In the world of online marketing, best practices can change quickly. What’s on-trend and all the rage today can be tomorrow’s fad that waned and failed (here’s looking at you, Flash). When it comes to pop-up ads, modals, or interstitials, you may find yourself wondering what’s okay and what’s not anymore. We often get questions such as, Are pop-ups bad for SEO? Or, What are Google’s rules on pop-ups?
(First, a quick note on terminology: You may see the words pop-up, modal, or interstitial used. These all have slightly different technical applications, but let’s not get hung up on words. For the purpose of this blog post, we’re talking about anything that’s not part of the standard web page itself and presents itself to your website visitor over the regular content in some form during their visit.)
It’s true that pop-ups in some forms can be very beneficial; after all, various studies show pop-ups can be effective and produce some impressive conversion rates. We know it can be difficult to get a visitor’s attention when they come to a page on your site. You do your best to make bright, colorful buttons and clear calls to action, but a pop-up or interstitial commanding the screen certainly gets higher visibility.
Stats on Highest Converting Pop-ups vs. Average Converting Pop-ups from Sumo.com:
However, we also know that pop-ups or modals, when done incorrectly, can also be obnoxious and aggravating. Google calls these types of pop-ups or interstitials “intrusive” because they know that they detract from the overall user experience on a site. When deciding if pop-ups are bad for SEO on your site, you need to look at the pop-up itself and how or when it’s displayed.
Questions to ask:
- Does the pop-up or modal show immediately after someone lands on your site?
- Does it fill the screen (especially on mobile), or otherwise block the main content of the page?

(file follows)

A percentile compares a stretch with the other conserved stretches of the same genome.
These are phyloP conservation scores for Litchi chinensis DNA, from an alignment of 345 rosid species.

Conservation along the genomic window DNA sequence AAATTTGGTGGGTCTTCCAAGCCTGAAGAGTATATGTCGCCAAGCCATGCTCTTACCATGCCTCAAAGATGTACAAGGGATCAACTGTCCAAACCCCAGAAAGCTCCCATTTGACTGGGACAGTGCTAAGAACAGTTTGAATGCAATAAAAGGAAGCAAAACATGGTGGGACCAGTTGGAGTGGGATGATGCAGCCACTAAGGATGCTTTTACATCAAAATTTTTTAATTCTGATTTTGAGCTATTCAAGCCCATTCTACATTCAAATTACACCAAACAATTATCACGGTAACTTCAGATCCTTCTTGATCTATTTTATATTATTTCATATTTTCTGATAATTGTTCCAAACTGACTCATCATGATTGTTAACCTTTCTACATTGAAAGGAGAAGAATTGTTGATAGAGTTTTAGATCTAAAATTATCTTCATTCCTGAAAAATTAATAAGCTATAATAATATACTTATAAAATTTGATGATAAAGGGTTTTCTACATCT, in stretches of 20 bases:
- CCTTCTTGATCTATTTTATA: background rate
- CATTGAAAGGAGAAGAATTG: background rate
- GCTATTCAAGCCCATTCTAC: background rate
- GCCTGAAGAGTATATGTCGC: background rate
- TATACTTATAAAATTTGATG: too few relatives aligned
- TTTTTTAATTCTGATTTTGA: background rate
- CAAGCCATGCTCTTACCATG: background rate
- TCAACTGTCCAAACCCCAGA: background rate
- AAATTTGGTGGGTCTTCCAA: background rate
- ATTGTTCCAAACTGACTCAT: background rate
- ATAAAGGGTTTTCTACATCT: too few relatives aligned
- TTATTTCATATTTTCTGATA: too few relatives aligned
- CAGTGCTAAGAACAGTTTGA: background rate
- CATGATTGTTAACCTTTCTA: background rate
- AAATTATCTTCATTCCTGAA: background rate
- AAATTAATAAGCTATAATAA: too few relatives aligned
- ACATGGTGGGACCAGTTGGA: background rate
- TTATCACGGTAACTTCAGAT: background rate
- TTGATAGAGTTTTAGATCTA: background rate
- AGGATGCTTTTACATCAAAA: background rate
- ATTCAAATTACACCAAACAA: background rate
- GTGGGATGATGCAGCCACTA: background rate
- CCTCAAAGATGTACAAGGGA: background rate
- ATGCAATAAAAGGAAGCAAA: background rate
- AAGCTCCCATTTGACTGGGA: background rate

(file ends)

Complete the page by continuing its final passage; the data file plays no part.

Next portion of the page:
- Does it force people to exit out of it before they can see the page content?
- Is it for a purpose other than providing necessary legal info (such as a cookie notice)?
If you answered yes to one or more of these questions, you may want to reconsider as these types of pop-ups can be bad for SEO. From an organic traffic standpoint, in 2017 Google implemented a ranking signal that penalizes sites using these “intrusive interstitials”, particularly for the mobile visitor. This means utilizing a pop-up has the potential to lower your organic rankings. From the paid traffic side, if you’re utilizing Google Ads you should be especially careful with pop-ups or interstitials. Google’s Destination Requirements in their ads policy states that, “Websites with pop-ups or interstitials that interfere with the user’s ability to see the content requested” are not allowed. Violate this rule, and you may have your ads disapproved.
How can you take advantage of pop-up benefits, without doing the things that make pop-ups bad for SEO?
- Avoid pop-ups or interstitials that cover much of the main content. Slide-ins, tab style, or even banner ad style call-outs can all be quite visible without aggravating visitors.
- Consider timing: If a visitor is seeing your site for the first time, do you think they’re likely to sign up for something immediately when they land on the site? Let people see some of your content before you present them with a pop-up. Consider triggering the pop-up instead once they click on something, or perhaps once they’ve scrolled down the page more and shown engagement.
- Make the content simple and relevant. Don’t present a long, drawn out proposition; state shortly what you want them to do and make it valuable. If you’re reading this post on pop-ups and SEO, which offer are you most likely to sign up for: a free download of an SEO guide, or a webinar on Facebook advertising? Relevance matters.
If you’re going to use pop-ups, tread carefully. Incorrect use not only makes your visitors frustrated, but also can make pop-ups bad for SEO. If you’re struggling to get the right amount of leads, there may be other solutions to try (or problems on your site that need to be addressed.) If you need help, contact us today.